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Saturday, January 21, 2017

I Don't Know What to Write

Last Saturday, January 14, 2017,  Ellen was diagnosed with type 1 diabetes. In the jargon I have recently learned she is T1D, a type one diabetic. 

I fully intend on writing the story all down in here and I rehearse the words and ideas in my mind while I am putt-putting up and down the road on the 4-wheeler in the mornings, graining the animals.  While I am doing dishes, elbow-deep in suds and comforting warm water, the phrases flow through my mind effortlessly.

But when I sit down here at the computer it is all a jumble.  My emotions are still right under the surface and trying to put the story into words is painful. 

For now I only wish to urge you, whatever your age, if you have children in your life or not, please read up on the signs of both type on and type two diabetes.  Diabetes can rear its ugly head in any child of any age, and on any adult of any age, regardless of family history.  There is no history of type one diabetes on either side of Ellen's family. 

Type 2 can be controlled by diet and lifestyle, Type 1 cannot, but the symptoms are pretty much the same:

Excessive thirst
Excessive urinating
Excessive hunger, even after eating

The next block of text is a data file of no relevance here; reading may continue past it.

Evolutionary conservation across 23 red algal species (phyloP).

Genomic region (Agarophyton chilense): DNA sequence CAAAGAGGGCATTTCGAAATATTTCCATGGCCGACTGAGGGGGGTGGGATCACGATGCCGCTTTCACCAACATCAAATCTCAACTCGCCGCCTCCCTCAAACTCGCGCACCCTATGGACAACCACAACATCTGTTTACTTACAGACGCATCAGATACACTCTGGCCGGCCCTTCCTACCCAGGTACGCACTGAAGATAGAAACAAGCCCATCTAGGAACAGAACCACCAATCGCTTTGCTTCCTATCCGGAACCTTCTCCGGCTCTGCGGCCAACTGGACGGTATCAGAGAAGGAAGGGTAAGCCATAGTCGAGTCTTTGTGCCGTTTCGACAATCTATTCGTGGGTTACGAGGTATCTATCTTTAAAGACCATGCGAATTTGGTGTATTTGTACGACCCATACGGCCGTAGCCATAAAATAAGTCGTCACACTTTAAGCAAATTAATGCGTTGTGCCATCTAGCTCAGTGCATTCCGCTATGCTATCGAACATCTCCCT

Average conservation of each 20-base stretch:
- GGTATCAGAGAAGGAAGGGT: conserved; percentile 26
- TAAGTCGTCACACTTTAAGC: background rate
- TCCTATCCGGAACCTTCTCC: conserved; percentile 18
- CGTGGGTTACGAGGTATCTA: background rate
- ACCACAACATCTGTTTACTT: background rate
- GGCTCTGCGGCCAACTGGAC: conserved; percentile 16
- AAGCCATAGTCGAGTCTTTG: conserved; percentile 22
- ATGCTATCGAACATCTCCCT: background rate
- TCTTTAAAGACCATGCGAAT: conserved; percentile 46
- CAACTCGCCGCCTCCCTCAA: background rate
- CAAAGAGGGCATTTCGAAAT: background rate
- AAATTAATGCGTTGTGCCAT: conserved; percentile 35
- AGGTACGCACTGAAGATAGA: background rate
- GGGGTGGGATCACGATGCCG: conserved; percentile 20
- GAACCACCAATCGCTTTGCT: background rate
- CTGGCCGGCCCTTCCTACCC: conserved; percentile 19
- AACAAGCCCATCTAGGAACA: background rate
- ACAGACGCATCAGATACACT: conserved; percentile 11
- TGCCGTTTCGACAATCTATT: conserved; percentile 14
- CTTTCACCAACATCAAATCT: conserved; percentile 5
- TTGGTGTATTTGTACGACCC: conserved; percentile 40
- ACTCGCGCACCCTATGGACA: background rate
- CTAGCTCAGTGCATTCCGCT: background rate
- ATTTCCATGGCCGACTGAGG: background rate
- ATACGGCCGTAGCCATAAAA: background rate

Weight loss, in spite of the huge amounts of eating
Signs of dehydration
Fatigue, dragginess
And in the last stage before it becomes super, super critical; ketosis, or sweet-smelling breath. Not long after ketosis (which means the body is consuming itself and becoming acidic) a coma can set in.

These are all the signs I saw in Ellen.  For a week or two I tried to deny it.  I even made her an appointment for Tues Jan 17th.  But I became scared, super scared and took her to the walk-in clinic on Saturday.  Yes, her blood sugar tested high at 390 and we were advised to get her to the emergency ASAP.

It's at this point my emotions break and I can't go any further now. 

Thankful:  I am so thankful that somewhere along the line I had read up on the signs of diabetes.  I am thankful that Ellen is feeling so much better.  I am thankful that diabetes can be treated; with careful management and God's grace Ellen will live a long and otherwise healthy life.  I am thankful that though Ellen does not like the pokes and injections, she has not fought this, she has not questioned "Why me?"  At least not out loud to me.  I am thankful that I still have my precious girl. 

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